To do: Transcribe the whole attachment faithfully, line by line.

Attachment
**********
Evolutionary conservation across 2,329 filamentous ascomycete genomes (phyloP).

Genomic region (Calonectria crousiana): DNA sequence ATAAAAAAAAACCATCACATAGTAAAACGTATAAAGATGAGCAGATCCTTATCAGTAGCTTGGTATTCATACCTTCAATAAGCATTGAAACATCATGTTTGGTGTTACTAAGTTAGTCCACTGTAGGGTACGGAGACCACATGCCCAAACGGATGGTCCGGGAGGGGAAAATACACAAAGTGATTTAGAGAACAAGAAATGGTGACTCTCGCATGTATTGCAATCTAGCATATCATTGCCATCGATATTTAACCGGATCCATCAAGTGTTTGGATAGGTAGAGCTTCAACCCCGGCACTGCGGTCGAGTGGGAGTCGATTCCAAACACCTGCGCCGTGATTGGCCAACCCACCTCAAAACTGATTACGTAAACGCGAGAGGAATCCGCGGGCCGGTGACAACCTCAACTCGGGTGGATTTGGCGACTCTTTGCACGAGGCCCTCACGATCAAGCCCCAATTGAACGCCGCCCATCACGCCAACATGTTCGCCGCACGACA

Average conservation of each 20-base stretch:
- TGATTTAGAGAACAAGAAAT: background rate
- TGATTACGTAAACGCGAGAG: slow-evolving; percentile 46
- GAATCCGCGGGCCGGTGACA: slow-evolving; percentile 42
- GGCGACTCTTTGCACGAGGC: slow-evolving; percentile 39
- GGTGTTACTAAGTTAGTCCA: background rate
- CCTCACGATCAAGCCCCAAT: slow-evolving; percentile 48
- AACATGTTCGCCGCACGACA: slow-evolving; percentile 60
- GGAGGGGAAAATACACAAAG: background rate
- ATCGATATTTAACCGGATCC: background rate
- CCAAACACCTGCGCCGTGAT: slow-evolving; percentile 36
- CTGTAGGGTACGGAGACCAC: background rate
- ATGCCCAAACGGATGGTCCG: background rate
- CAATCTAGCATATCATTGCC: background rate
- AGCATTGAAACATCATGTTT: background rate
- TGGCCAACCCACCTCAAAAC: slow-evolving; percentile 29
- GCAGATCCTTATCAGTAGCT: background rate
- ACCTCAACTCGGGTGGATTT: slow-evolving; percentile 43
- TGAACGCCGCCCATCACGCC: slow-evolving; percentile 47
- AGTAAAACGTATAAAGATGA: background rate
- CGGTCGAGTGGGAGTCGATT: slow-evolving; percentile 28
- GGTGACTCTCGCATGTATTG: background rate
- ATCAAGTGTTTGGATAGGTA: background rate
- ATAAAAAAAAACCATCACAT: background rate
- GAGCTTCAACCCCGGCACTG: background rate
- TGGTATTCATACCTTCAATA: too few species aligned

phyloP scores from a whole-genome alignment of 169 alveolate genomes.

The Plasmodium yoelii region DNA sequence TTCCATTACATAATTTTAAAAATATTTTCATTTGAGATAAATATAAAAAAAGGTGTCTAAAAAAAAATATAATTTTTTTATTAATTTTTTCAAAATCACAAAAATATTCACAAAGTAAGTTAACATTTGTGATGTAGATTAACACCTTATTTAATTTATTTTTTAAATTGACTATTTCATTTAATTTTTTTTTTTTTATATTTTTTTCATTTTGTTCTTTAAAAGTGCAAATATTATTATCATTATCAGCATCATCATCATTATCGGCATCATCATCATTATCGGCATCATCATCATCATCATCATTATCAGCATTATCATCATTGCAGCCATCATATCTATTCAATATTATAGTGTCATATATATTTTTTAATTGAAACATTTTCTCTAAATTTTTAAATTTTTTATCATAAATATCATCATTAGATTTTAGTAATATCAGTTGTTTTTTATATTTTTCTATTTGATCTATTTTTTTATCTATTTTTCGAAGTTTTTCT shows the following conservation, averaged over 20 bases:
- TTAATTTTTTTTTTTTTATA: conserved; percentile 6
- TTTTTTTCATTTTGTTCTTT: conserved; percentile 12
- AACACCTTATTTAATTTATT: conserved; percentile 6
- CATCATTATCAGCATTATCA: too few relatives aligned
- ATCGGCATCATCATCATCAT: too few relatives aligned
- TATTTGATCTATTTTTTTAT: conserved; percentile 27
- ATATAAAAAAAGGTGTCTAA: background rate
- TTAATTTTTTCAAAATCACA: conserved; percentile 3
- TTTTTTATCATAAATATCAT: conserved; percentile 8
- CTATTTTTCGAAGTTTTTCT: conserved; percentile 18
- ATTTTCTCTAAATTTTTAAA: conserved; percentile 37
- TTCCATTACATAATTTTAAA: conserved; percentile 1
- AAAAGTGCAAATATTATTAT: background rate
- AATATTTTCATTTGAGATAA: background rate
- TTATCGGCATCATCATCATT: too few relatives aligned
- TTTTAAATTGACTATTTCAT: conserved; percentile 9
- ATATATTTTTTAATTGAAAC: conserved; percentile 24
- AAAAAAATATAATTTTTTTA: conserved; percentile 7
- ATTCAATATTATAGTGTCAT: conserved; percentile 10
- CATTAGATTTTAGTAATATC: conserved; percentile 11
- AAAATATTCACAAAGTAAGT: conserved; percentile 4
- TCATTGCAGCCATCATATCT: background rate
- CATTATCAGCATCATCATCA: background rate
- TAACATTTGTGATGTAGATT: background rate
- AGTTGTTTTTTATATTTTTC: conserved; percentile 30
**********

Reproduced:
Evolutionary conservation across 2,329 filamentous ascomycete genomes (phyloP).

Genomic region (Calonectria crousiana): DNA sequence ATAAAAAAAAACCATCACATAGTAAAACGTATAAAGATGAGCAGATCCTTATCAGTAGCTTGGTATTCATACCTTCAATAAGCATTGAAACATCATGTTTGGTGTTACTAAGTTAGTCCACTGTAGGGTACGGAGACCACATGCCCAAACGGATGGTCCGGGAGGGGAAAATACACAAAGTGATTTAGAGAACAAGAAATGGTGACTCTCGCATGTATTGCAATCTAGCATATCATTGCCATCGATATTTAACCGGATCCATCAAGTGTTTGGATAGGTAGAGCTTCAACCCCGGCACTGCGGTCGAGTGGGAGTCGATTCCAAACACCTGCGCCGTGATTGGCCAACCCACCTCAAAACTGATTACGTAAACGCGAGAGGAATCCGCGGGCCGGTGACAACCTCAACTCGGGTGGATTTGGCGACTCTTTGCACGAGGCCCTCACGATCAAGCCCCAATTGAACGCCGCCCATCACGCCAACATGTTCGCCGCACGACA

Average conservation of each 20-base stretch:
- TGATTTAGAGAACAAGAAAT: background rate
- TGATTACGTAAACGCGAGAG: slow-evolving; percentile 46
- GAATCCGCGGGCCGGTGACA: slow-evolving; percentile 42
- GGCGACTCTTTGCACGAGGC: slow-evolving; percentile 39
- GGTGTTACTAAGTTAGTCCA: background rate
- CCTCACGATCAAGCCCCAAT: slow-evolving; percentile 48
- AACATGTTCGCCGCACGACA: slow-evolving; percentile 60
- GGAGGGGAAAATACACAAAG: background rate
- ATCGATATTTAACCGGATCC: background rate
- CCAAACACCTGCGCCGTGAT: slow-evolving; percentile 36
- CTGTAGGGTACGGAGACCAC: background rate
- ATGCCCAAACGGATGGTCCG: background rate
- CAATCTAGCATATCATTGCC: background rate
- AGCATTGAAACATCATGTTT: background rate
- TGGCCAACCCACCTCAAAAC: slow-evolving; percentile 29
- GCAGATCCTTATCAGTAGCT: background rate
- ACCTCAACTCGGGTGGATTT: slow-evolving; percentile 43
- TGAACGCCGCCCATCACGCC: slow-evolving; percentile 47
- AGTAAAACGTATAAAGATGA: background rate
- CGGTCGAGTGGGAGTCGATT: slow-evolving; percentile 28
- GGTGACTCTCGCATGTATTG: background rate
- ATCAAGTGTTTGGATAGGTA: background rate
- ATAAAAAAAAACCATCACAT: background rate
- GAGCTTCAACCCCGGCACTG: background rate
- TGGTATTCATACCTTCAATA: too few species aligned

phyloP scores from a whole-genome alignment of 169 alveolate genomes.

The Plasmodium yoelii region DNA sequence TTCCATTACATAATTTTAAAAATATTTTCATTTGAGATAAATATAAAAAAAGGTGTCTAAAAAAAAATATAATTTTTTTATTAATTTTTTCAAAATCACAAAAATATTCACAAAGTAAGTTAACATTTGTGATGTAGATTAACACCTTATTTAATTTATTTTTTAAATTGACTATTTCATTTAATTTTTTTTTTTTTATATTTTTTTCATTTTGTTCTTTAAAAGTGCAAATATTATTATCATTATCAGCATCATCATCATTATCGGCATCATCATCATTATCGGCATCATCATCATCATCATCATTATCAGCATTATCATCATTGCAGCCATCATATCTATTCAATATTATAGTGTCATATATATTTTTTAATTGAAACATTTTCTCTAAATTTTTAAATTTTTTATCATAAATATCATCATTAGATTTTAGTAATATCAGTTGTTTTTTATATTTTTCTATTTGATCTATTTTTTTATCTATTTTTCGAAGTTTTTCT shows the following conservation, averaged over 20 bases:
- TTAATTTTTTTTTTTTTATA: conserved; percentile 6
- TTTTTTTCATTTTGTTCTTT: conserved; percentile 12
- AACACCTTATTTAATTTATT: conserved; percentile 6
- CATCATTATCAGCATTATCA: too few relatives aligned
- ATCGGCATCATCATCATCAT: too few relatives aligned
- TATTTGATCTATTTTTTTAT: conserved; percentile 27
- ATATAAAAAAAGGTGTCTAA: background rate
- TTAATTTTTTCAAAATCACA: conserved; percentile 3
- TTTTTTATCATAAATATCAT: conserved; percentile 8
- CTATTTTTCGAAGTTTTTCT: conserved; percentile 18
- ATTTTCTCTAAATTTTTAAA: conserved; percentile 37
- TTCCATTACATAATTTTAAA: conserved; percentile 1
- AAAAGTGCAAATATTATTAT: background rate
- AATATTTTCATTTGAGATAA: background rate
- TTATCGGCATCATCATCATT: too few relatives aligned
- TTTTAAATTGACTATTTCAT: conserved; percentile 9
- ATATATTTTTTAATTGAAAC: conserved; percentile 24
- AAAAAAATATAATTTTTTTA: conserved; percentile 7
- ATTCAATATTATAGTGTCAT: conserved; percentile 10
- CATTAGATTTTAGTAATATC: conserved; percentile 11
- AAAATATTCACAAAGTAAGT: conserved; percentile 4
- TCATTGCAGCCATCATATCT: background rate
- CATTATCAGCATCATCATCA: background rate
- TAACATTTGTGATGTAGATT: background rate
- AGTTGTTTTTTATATTTTTC: conserved; percentile 30